Many individuals identify their investment strategies by what the “experts” say. And a technique called Sector Leaders Strategy would also be advocated by some investment experts, i.e. purchasing shares of the best-performing companies determined by a specific market index that monitors a portion of the stock market. The Standard & Poor 500, for example, is focused on the largest exchange-listed customers.
So to follow the Sector Leaders Strategy, you could invest in an index fund, which aggregates stocks from the 500 biggest companies. Since index funds are calculated automatically and don’t require much human brainpower to run efficiently, they’re cheap to buy and also secure – which makes them an attractive investment option.
You shouldn’t join the herd, though, if you want to earn the highest returns on the money you spend. You ought to be different instead. While index funds tend to produce good returns, they will never beat the market, particularly if they try to match the market index’s returns.
But there’s another reason to consider alternatives to index funds: The biggest companies tend to underperform when they reach the top. For instance, major American companies like Apple and Intel typically start posting a negative annual return once they hit the $400 billion mark. Therefore, investing in these firms may not be the most profitable choice.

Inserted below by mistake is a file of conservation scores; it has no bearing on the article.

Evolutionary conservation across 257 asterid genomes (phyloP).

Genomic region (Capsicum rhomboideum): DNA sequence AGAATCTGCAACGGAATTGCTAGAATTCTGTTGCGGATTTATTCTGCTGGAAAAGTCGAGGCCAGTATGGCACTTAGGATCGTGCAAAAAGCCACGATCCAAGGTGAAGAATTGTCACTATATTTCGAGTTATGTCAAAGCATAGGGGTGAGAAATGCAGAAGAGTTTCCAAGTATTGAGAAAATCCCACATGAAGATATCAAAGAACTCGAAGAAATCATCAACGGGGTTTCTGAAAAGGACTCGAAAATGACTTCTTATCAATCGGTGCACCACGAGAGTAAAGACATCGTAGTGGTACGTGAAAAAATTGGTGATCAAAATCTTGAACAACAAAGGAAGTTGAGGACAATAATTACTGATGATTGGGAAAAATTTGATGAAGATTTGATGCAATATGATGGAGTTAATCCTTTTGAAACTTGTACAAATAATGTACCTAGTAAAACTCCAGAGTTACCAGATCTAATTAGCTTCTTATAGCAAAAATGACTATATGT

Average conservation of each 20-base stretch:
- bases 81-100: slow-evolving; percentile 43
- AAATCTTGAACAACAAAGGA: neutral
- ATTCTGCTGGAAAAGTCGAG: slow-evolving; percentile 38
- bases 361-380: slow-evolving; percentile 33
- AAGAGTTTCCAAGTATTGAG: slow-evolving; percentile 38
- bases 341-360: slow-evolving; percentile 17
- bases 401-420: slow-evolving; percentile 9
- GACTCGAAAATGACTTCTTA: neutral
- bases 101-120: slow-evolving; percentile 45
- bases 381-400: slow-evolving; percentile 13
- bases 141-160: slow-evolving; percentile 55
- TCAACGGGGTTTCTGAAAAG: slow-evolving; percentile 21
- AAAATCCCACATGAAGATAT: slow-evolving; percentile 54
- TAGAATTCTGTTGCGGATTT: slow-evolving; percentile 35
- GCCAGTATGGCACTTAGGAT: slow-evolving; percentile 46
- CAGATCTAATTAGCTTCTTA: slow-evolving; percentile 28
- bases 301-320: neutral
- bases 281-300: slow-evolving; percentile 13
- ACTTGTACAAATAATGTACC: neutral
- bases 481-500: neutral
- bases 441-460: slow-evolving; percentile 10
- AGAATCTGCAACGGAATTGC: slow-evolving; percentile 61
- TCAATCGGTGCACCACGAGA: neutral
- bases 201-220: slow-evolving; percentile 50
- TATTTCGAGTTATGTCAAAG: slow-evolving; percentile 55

By comparison, in order to maximize your returns, you should try to adopt the Sector Bargains Strategy , which means purchasing the cheapest stock, not the best. While it might sound counterintuitive, in the long run, these kinds of strategies always outperform the leading approach. The value of the Russell 3000 (an index fund that follows, more or less, a bargain strategy) has outperformed the S&P 500 by more than 1,100 percent since 1979, for example.
As we’ve already seen, being different is the best investment approach. So let’s examine this principle a little more closely. For our purposes, the ideal investment strategy – let’s call it the Millennial Money Strategy – can be summarized thus: Buy cheap stock from valuable companies.
Why is this the best strategy? Well, by buying a cheap stock (that is, one with a lower share price), you’re stretching your investment and potentially maximizing your future returns.
And as we noted, you’re trying to find a true bargain – not merely the cheapest stock available. So when you’re buying shares, you need to ensure that the company has value and that the (currently low) share price is likely to rise in the future.